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August 20, 2015

As small startup manufacturing businesses grow and increase production, they will inevitably look for ways to improve their operation. 

Physical labor has advantages of flexibility, human insight, and a relatively low up-front cost. Mechanical automation also has advantages – ergonomics, repeatability, and stamina to name a few. 

Each business must weigh the trade-offs between manual and automatic operations.

Many core industries: mineral, food, chemical, petfood, feed, seed, agriculture, and others use bags or sacks as a means of storing and transporting their products. Most operations start out stacking bags manually and then eventually end up with some form of automatic palletizing. 

When does a company make this shift to automation? 
What must be considered before making this change? 

This paper attempts to discuss these questions in light of the recent boom in robotic palletizing.


When does a company make this shift to automation?

Benefits of bag palletizing automation

Robotic palletizers continue to prove themselves as valuable enhancements to many bagging operations. Here is a brief list of the benefits they bring to operations:

  • Safer for workers
  • Higher production rates
  • Optimization of warehouse space
  • Greater quality and stability of full pallet loads
  • Quick payback on investment (savings on labor)
  • Minimal downtimes (maintenance, changeovers, repairs)
  • Greater competitiveness for your product in the marketplace
  • More consistent production rates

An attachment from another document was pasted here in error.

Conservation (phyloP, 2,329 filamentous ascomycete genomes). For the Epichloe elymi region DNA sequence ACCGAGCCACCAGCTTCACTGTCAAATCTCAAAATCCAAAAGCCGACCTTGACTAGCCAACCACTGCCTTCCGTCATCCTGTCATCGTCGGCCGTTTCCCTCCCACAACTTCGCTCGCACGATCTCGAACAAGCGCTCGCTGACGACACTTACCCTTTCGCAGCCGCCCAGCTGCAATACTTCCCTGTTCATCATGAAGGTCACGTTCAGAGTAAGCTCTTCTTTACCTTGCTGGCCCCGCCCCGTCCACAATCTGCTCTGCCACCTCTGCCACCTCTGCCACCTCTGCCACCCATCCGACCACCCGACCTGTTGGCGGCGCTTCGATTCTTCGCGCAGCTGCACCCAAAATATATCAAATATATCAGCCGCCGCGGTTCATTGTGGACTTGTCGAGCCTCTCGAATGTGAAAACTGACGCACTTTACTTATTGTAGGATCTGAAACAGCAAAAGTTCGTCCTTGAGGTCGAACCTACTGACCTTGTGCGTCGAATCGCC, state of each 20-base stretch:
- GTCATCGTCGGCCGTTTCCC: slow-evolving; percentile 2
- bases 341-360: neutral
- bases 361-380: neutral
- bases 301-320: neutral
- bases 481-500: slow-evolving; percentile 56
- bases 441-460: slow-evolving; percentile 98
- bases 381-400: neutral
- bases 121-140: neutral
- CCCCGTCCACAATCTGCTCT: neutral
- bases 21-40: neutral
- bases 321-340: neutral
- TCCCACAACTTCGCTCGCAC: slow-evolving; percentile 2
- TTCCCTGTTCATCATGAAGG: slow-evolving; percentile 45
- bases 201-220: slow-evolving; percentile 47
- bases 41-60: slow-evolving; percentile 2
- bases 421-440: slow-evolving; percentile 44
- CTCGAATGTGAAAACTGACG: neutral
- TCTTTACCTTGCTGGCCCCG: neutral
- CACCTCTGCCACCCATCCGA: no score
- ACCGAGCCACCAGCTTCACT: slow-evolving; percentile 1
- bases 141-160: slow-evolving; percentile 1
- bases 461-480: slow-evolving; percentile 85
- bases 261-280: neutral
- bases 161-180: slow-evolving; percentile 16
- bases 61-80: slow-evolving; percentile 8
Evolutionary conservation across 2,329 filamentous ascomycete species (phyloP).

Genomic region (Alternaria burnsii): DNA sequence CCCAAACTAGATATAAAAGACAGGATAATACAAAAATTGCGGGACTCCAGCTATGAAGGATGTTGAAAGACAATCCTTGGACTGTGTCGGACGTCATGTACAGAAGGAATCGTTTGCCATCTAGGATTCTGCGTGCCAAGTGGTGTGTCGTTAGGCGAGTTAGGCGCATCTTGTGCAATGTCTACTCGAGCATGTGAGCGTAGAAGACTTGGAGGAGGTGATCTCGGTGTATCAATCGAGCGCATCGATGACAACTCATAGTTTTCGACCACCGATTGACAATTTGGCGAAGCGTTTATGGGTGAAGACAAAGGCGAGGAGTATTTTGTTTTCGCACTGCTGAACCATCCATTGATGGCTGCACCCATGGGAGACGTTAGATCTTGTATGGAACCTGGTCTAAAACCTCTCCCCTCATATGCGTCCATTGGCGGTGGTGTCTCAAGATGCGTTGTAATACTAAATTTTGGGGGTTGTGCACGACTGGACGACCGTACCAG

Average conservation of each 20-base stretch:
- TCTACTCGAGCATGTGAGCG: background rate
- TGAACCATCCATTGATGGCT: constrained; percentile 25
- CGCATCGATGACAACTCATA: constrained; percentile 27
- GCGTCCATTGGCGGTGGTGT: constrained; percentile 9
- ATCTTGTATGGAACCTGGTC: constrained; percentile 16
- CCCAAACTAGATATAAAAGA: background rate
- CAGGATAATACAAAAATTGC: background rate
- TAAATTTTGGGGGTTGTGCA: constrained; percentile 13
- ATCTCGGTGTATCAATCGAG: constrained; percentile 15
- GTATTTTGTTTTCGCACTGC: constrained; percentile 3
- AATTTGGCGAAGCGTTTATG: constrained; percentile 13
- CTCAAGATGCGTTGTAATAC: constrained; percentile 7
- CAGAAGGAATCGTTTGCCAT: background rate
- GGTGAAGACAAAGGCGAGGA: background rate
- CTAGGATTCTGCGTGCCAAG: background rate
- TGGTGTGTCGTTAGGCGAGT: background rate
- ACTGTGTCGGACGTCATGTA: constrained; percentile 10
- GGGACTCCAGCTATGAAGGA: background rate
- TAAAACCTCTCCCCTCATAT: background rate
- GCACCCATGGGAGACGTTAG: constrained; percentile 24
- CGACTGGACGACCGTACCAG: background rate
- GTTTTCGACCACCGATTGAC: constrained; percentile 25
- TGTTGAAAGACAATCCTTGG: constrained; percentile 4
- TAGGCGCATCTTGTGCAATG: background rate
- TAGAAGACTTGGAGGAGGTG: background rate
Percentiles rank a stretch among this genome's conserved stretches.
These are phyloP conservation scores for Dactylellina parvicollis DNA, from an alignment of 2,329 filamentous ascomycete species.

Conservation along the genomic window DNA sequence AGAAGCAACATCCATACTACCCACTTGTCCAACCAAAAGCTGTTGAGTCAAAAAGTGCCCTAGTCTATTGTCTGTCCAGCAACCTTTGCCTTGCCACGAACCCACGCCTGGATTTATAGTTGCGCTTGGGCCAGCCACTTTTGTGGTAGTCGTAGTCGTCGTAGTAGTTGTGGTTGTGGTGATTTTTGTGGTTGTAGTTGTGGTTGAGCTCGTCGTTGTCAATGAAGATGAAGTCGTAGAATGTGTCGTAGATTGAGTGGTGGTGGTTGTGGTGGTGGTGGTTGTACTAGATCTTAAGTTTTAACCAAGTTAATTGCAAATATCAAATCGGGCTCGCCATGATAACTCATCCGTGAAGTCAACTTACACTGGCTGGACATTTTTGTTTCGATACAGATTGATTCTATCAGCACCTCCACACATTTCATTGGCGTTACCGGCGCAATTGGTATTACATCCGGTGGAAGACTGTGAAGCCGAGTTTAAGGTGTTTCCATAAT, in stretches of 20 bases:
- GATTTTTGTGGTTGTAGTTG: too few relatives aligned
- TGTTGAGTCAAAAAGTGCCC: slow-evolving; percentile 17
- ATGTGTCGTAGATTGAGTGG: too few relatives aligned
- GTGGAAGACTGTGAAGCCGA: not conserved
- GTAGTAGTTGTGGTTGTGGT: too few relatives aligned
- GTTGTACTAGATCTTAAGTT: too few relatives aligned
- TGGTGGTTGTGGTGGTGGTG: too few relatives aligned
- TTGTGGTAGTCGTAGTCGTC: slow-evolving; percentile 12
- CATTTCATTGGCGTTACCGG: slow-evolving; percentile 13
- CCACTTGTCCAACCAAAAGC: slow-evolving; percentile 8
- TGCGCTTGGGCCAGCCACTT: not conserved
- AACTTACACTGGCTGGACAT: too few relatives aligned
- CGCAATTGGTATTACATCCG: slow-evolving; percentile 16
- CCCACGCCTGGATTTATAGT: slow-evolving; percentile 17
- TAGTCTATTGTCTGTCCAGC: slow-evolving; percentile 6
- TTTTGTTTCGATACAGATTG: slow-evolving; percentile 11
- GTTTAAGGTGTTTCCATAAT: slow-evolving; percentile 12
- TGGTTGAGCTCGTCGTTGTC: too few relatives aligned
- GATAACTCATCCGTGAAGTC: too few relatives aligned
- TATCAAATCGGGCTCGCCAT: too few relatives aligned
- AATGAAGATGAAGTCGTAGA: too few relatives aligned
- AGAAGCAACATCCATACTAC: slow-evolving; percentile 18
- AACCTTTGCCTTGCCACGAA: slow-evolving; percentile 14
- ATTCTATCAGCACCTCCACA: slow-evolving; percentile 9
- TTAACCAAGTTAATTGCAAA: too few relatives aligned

What must be considered before making this change? 

4 methods to avoid overlap

Many of the concerns of automatic stacking deal with the robots limitations regarding judgment.  Though a human operator may begin by making poor stacks, he will quickly learn how to improve the appearance and functionality of the stack.  This process is not so simple when automation is used.

In many operations, human operators overlap bags to keep a stack within the confines of a pallet.  This overlapping seems relatively intuitive and simple for humans, but it can be a little trickier and require more attention with robots.  Automation seems to work best when the task is consistent and repeated. Some products and bag types are more predisposed than others to overlapping, and sometimes, for some products and bag types, overlapping should be avoided. In these specific cases, overlapping can typically be eliminated by resorting to one or more of the following methods:

  1. Conditioning – use bag flatteners (compression) or settlers (vibration) to make the bag as consistent in shape as possible.  For some products, the shape of a bag can change dramatically with basic conditioning.
  2. Adjusting Bag Volume or Weight – consider increasing or decreasing the overall size of the bag to allow it to be efficiently stacked on a pallet.  For example, if a 50 pound bag will not fit in a 5-bag pattern on a standard GMA pallet, consider a 20 kg (44 lb) bag.
  3. Bag Sizing – Change the proportions of the bag such that a flat, consistent bag can be stacked without overlapping in a standard pattern on a standard pallet.  Often, a bag can be made a little thicker to reduce its length or width.